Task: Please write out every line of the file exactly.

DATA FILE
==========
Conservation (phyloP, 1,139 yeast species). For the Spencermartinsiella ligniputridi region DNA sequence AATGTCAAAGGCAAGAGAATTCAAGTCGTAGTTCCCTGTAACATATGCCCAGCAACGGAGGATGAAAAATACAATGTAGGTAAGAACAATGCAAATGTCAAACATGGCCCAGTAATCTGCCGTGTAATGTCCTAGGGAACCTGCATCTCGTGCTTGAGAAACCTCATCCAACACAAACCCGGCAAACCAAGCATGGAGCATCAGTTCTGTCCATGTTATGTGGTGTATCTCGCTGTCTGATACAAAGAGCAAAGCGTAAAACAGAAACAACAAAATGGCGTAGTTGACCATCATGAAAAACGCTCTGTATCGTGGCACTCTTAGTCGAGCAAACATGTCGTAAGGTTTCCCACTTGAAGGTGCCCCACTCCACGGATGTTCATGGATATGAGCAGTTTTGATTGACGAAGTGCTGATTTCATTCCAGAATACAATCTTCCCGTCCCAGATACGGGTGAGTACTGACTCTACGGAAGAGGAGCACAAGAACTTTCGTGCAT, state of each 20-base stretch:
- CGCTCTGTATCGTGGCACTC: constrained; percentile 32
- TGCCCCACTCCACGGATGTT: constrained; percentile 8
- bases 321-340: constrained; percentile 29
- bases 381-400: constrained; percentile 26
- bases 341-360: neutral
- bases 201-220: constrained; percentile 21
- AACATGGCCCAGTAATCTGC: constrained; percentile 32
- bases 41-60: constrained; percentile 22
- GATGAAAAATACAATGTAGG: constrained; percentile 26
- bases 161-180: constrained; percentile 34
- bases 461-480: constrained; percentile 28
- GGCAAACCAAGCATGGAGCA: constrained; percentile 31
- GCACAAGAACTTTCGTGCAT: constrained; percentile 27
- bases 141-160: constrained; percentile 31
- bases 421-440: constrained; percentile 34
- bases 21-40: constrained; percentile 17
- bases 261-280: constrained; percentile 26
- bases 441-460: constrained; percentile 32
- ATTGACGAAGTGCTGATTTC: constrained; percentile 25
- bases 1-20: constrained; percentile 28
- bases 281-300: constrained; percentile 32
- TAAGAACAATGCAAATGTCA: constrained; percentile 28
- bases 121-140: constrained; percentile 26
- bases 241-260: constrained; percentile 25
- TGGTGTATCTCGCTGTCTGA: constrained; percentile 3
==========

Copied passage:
Conservation (phyloP, 1,139 yeast species). For the Spencermartinsiella ligniputridi region DNA sequence AATGTCAAAGGCAAGAGAATTCAAGTCGTAGTTCCCTGTAACATATGCCCAGCAACGGAGGATGAAAAATACAATGTAGGTAAGAACAATGCAAATGTCAAACATGGCCCAGTAATCTGCCGTGTAATGTCCTAGGGAACCTGCATCTCGTGCTTGAGAAACCTCATCCAACACAAACCCGGCAAACCAAGCATGGAGCATCAGTTCTGTCCATGTTATGTGGTGTATCTCGCTGTCTGATACAAAGAGCAAAGCGTAAAACAGAAACAACAAAATGGCGTAGTTGACCATCATGAAAAACGCTCTGTATCGTGGCACTCTTAGTCGAGCAAACATGTCGTAAGGTTTCCCACTTGAAGGTGCCCCACTCCACGGATGTTCATGGATATGAGCAGTTTTGATTGACGAAGTGCTGATTTCATTCCAGAATACAATCTTCCCGTCCCAGATACGGGTGAGTACTGACTCTACGGAAGAGGAGCACAAGAACTTTCGTGCAT, state of each 20-base stretch:
- CGCTCTGTATCGTGGCACTC: constrained; percentile 32
- TGCCCCACTCCACGGATGTT: constrained; percentile 8
- bases 321-340: constrained; percentile 29
- bases 381-400: constrained; percentile 26
- bases 341-360: neutral
- bases 201-220: constrained; percentile 21
- AACATGGCCCAGTAATCTGC: constrained; percentile 32
- bases 41-60: constrained; percentile 22
- GATGAAAAATACAATGTAGG: constrained; percentile 26
- bases 161-180: constrained; percentile 34
- bases 461-480: constrained; percentile 28
- GGCAAACCAAGCATGGAGCA: constrained; percentile 31
- GCACAAGAACTTTCGTGCAT: constrained; percentile 27
- bases 141-160: constrained; percentile 31
- bases 421-440: constrained; percentile 34
- bases 21-40: constrained; percentile 17
- bases 261-280: constrained; percentile 26
- bases 441-460: constrained; percentile 32
- ATTGACGAAGTGCTGATTTC: constrained; percentile 25
- bases 1-20: constrained; percentile 28
- bases 281-300: constrained; percentile 32
- TAAGAACAATGCAAATGTCA: constrained; percentile 28
- bases 121-140: constrained; percentile 26
- bases 241-260: constrained; percentile 25
- TGGTGTATCTCGCTGTCTGA: constrained; percentile 3